He was briefed on the foundation by the second defendant, who Gray said seemed tired of performing the role and suggested Gray might take over from him. That defendant provided him with some bank account information, offered Gray the account PIN if he wanted it [he declined] and mentioned names of some donors. “I do not have a clue who they were,” Gray told the court on Monday.
Gray said he visited the defendant at his home “to find information about Clayton’s money”.
An earlier witness, whose name is suppressed, said Gray attempted to find out how the database management company was connected with the party and who controlled Nation Builder.
At one point, he made a call direct to Nation Builder in California, pretending to represent an NZ not-for-profit organisation interested in using its product, to find out what Nation Builder offered and whether it should be used the way the foundation and company were using it on behalf of NZ First.
“He posed as a not-for-profit to see what the software was,” the witness said. “Nation Builder made us aware that it is software meant to be used as widely as possible” within an organisation. “We had two people working on it within [the company, which has its name suppressed].
Gray said of his approach direct to Nation Builder that he and others wanted “to go through their system as if we were a new customer”.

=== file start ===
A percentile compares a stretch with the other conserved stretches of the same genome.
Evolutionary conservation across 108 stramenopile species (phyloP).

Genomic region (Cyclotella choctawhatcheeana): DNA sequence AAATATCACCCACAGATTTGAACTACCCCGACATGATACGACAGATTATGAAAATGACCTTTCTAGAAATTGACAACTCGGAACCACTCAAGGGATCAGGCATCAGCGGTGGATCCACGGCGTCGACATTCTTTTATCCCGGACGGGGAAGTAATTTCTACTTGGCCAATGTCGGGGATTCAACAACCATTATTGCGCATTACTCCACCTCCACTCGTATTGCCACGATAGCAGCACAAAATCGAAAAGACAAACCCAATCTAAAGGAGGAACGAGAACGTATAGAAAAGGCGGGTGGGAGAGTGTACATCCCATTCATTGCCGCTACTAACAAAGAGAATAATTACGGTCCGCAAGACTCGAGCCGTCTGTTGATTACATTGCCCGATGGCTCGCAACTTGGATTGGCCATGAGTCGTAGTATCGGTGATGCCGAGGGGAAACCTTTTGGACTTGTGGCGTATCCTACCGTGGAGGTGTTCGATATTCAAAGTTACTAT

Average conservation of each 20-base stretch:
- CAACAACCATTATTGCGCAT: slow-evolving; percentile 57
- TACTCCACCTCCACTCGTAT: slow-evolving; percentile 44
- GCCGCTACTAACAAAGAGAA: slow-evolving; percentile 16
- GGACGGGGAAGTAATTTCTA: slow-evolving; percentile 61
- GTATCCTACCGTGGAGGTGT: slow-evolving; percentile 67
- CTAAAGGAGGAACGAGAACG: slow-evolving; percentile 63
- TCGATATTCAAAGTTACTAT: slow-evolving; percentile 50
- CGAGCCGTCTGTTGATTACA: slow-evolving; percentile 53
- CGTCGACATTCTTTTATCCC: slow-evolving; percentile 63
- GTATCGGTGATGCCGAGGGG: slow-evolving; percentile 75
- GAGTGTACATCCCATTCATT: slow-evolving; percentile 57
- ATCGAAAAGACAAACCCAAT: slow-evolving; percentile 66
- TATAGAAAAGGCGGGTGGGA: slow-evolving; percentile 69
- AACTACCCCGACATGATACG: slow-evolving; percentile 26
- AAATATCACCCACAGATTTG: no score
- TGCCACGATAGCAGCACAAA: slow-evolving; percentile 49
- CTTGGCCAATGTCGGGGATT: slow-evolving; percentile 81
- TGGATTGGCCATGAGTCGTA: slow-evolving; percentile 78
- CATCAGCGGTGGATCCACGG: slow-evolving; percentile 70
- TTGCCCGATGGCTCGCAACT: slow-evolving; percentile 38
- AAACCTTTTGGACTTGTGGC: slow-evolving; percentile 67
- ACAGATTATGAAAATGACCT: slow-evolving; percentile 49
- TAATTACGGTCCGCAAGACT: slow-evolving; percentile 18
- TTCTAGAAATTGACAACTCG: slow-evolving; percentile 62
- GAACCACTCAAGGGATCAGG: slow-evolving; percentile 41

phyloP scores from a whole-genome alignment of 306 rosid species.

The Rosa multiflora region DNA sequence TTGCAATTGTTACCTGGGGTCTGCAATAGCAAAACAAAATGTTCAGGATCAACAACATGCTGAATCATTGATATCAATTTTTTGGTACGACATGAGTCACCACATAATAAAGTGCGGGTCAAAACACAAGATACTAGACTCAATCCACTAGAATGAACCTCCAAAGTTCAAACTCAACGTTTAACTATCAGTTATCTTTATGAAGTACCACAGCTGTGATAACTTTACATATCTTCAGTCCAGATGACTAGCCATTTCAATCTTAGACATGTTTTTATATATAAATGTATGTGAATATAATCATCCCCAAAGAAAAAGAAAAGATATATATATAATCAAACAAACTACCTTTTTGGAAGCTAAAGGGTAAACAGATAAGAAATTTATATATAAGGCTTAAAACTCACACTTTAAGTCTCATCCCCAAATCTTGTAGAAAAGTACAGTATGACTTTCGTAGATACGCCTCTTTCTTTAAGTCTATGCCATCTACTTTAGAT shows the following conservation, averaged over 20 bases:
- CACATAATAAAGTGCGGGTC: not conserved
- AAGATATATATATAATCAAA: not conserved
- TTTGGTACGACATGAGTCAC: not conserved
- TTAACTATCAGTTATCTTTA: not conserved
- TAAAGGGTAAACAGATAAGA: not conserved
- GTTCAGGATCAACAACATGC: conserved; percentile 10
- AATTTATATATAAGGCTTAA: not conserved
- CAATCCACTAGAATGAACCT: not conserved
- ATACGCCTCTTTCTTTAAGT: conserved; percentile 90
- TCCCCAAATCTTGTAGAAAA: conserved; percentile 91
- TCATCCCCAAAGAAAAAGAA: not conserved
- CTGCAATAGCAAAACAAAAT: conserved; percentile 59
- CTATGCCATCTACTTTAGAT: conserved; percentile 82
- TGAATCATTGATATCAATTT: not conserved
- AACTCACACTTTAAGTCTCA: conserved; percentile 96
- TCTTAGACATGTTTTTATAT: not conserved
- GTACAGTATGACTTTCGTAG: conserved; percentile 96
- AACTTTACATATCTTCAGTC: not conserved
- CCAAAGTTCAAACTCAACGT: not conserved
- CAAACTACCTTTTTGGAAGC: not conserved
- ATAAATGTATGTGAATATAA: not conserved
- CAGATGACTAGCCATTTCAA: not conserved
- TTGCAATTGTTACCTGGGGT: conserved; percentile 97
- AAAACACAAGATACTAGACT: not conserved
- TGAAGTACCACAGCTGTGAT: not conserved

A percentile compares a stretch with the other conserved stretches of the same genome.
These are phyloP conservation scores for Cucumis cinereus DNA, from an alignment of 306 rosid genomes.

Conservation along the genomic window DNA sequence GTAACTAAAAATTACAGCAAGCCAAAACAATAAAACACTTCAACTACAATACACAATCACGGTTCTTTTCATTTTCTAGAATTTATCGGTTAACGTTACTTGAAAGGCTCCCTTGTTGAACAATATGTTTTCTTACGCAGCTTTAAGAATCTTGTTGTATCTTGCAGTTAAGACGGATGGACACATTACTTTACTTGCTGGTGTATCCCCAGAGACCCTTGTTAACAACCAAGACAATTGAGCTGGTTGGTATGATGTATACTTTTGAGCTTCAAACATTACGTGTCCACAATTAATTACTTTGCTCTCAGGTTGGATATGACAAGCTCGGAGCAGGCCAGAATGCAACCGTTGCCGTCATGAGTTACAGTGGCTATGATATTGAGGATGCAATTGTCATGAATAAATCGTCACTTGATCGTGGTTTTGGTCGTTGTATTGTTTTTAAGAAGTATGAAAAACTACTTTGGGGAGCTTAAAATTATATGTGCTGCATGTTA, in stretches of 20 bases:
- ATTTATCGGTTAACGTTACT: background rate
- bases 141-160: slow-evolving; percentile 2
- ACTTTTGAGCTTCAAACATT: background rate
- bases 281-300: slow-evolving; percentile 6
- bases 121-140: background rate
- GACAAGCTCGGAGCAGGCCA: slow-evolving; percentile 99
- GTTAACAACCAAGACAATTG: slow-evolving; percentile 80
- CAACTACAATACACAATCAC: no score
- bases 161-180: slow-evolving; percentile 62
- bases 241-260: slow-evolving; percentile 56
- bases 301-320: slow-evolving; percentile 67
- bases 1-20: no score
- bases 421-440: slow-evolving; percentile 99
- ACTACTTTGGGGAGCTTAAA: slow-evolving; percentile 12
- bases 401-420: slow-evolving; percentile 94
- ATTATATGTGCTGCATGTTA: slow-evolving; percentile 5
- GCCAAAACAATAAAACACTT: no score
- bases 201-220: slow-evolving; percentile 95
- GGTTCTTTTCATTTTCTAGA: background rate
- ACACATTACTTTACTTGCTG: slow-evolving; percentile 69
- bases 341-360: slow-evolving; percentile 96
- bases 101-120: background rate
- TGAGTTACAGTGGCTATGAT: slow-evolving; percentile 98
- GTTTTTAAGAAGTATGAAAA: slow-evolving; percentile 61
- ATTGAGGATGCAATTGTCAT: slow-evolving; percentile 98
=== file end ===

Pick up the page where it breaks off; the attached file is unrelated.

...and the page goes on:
He eventually concluded the foundation was wasting money in its operation of the Nation Builder system, and wrote a secret report delivered by hand to Peters’ Auckland address – telling Peters and Trotman “I’d like to avoid email”.
The report said the company running the database was costing too much, delivering too little and should be made to be self sustaining and net positive for the party.
At a meeting at Parliament in early December 2018, which excluded one of the defendants because of “a huge conflict of interest”, Gray’s approach was endorsed, but the company was given four months to make a positive contribution “or we pull the pin”.
Gray calculated, using “any information I could get my hands on” that the Nation Builder system brought in just $3635 between November 2017 and November 2018, while costing $219,176 – a net cost to the party of $215,540.